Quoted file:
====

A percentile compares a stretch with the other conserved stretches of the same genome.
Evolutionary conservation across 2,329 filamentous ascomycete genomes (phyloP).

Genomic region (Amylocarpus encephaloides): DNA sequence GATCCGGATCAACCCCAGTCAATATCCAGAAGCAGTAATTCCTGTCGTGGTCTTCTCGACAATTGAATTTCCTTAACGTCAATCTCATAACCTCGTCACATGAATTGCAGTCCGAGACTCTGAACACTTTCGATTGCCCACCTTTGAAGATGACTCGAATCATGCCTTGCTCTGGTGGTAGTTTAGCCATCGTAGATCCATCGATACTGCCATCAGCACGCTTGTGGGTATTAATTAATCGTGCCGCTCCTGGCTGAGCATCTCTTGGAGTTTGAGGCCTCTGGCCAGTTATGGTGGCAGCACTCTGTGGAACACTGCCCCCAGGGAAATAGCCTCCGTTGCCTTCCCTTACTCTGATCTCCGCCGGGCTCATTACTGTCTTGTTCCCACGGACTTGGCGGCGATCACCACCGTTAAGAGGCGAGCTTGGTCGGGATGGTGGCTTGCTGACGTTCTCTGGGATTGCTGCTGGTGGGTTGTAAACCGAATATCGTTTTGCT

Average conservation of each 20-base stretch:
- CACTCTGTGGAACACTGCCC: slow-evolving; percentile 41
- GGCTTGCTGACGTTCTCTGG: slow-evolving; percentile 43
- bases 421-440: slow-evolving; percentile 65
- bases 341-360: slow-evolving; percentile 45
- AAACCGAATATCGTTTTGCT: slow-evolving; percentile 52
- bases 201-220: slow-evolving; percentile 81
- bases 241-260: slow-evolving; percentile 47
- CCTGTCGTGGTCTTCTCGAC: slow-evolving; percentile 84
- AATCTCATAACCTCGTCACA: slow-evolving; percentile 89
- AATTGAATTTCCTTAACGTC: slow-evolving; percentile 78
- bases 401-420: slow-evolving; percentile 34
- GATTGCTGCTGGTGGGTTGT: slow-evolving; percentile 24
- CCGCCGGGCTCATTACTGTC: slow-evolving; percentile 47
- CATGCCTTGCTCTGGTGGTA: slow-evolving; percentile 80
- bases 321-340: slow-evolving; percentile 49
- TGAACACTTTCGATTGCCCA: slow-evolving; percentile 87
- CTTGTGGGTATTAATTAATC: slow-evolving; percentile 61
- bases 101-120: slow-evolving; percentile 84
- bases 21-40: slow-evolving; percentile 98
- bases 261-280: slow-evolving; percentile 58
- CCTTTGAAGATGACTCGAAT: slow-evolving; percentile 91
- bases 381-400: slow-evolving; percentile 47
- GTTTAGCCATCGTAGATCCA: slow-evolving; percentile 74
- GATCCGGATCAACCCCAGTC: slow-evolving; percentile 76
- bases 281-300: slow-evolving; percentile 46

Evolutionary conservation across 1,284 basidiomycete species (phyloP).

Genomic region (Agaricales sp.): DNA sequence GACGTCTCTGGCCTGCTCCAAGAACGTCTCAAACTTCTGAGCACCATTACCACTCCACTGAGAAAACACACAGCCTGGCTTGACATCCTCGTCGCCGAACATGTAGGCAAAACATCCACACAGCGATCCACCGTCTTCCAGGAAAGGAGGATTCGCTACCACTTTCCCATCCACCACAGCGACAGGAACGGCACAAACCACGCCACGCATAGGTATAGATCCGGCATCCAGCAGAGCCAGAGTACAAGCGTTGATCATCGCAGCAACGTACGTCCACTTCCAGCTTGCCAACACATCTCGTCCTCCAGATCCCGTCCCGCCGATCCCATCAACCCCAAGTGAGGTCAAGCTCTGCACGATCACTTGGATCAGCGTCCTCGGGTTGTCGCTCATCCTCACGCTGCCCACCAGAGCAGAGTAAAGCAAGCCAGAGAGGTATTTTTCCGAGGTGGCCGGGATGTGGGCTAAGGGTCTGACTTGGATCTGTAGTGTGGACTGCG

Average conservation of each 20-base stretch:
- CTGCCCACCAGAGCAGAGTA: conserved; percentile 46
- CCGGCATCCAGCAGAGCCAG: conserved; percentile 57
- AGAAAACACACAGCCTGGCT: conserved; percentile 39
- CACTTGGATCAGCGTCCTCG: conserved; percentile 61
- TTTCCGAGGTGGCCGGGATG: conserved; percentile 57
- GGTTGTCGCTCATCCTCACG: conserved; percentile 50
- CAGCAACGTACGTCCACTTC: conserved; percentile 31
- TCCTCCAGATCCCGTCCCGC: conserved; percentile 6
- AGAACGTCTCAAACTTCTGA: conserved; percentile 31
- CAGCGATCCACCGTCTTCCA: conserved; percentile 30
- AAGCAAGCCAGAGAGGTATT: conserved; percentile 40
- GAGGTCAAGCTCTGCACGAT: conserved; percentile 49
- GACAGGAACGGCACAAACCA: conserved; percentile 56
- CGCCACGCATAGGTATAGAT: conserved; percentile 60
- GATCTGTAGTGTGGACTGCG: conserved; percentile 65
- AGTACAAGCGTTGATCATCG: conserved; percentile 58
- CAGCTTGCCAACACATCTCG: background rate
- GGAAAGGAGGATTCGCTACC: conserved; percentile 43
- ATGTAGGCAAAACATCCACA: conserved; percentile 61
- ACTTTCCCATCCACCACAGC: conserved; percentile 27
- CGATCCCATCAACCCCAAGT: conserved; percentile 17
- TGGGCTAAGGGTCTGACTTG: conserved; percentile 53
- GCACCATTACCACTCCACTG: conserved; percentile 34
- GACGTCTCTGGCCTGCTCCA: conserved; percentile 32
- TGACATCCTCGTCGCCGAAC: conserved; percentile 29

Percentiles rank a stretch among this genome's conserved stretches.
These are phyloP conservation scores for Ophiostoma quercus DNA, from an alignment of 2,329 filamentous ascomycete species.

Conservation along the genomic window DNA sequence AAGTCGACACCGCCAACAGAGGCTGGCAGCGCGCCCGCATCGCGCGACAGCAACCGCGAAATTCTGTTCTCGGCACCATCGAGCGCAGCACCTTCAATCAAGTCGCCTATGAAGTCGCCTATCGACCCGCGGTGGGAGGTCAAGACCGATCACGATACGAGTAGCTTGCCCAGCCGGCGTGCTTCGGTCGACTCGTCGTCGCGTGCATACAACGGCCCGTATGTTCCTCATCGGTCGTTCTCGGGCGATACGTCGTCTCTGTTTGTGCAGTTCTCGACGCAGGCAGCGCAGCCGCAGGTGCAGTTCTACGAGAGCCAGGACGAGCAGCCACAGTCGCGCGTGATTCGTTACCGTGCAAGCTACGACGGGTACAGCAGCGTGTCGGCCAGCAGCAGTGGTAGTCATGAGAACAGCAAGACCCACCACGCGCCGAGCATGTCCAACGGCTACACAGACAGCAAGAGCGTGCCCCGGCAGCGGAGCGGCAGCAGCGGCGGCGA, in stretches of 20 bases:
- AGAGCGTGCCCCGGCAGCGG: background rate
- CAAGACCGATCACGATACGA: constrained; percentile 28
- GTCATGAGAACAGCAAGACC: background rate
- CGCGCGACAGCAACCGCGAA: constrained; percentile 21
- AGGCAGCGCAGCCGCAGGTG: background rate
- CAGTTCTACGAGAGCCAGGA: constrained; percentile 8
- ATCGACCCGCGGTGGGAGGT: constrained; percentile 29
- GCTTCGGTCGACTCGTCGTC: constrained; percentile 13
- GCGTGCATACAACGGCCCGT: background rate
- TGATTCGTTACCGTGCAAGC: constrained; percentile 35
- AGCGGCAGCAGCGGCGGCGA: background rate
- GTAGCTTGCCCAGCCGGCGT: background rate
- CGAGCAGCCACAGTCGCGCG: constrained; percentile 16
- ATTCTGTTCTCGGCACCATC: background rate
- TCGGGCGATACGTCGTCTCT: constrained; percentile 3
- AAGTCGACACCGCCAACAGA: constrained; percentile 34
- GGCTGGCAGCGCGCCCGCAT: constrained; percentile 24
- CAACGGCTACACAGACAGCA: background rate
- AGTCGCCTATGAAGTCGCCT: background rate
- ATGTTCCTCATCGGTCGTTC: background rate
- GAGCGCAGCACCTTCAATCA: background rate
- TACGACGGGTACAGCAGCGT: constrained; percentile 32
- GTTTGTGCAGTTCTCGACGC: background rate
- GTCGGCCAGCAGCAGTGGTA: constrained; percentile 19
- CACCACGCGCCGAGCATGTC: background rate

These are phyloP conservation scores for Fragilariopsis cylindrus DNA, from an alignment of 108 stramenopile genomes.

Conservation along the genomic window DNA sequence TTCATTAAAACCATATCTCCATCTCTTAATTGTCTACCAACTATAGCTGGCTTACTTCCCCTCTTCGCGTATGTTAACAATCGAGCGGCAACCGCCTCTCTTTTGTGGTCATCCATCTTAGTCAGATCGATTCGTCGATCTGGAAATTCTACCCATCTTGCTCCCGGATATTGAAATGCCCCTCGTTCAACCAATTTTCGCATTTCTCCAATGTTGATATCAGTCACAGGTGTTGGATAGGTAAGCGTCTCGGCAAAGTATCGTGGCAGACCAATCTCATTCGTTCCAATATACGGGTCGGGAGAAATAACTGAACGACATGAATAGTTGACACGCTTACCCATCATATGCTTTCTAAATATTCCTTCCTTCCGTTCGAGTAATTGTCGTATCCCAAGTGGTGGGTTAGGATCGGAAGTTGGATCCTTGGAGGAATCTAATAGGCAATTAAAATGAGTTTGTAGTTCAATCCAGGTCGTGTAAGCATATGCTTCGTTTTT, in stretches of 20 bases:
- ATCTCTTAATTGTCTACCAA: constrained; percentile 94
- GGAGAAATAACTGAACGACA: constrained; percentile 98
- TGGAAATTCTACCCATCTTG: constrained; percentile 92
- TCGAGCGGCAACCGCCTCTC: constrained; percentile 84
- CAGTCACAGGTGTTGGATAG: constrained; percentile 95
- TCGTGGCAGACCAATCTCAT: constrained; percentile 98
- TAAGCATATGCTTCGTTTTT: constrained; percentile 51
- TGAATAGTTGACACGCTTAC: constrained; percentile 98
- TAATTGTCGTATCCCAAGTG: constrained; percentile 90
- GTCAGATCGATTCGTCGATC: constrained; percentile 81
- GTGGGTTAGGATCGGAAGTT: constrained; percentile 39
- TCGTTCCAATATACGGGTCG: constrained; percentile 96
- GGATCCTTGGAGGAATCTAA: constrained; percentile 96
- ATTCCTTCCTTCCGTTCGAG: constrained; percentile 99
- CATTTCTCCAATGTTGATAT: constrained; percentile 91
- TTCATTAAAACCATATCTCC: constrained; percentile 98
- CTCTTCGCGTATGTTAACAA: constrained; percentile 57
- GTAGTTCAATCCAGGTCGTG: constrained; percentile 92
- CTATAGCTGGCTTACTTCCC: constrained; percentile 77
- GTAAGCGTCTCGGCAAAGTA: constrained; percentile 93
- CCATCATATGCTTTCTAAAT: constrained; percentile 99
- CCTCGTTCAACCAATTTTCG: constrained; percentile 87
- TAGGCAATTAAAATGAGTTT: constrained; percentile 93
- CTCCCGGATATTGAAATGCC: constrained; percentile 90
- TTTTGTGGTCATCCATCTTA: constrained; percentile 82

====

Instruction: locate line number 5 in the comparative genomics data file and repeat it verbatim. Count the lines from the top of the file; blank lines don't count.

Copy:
- CACTCTGTGGAACACTGCCC: slow-evolving; percentile 41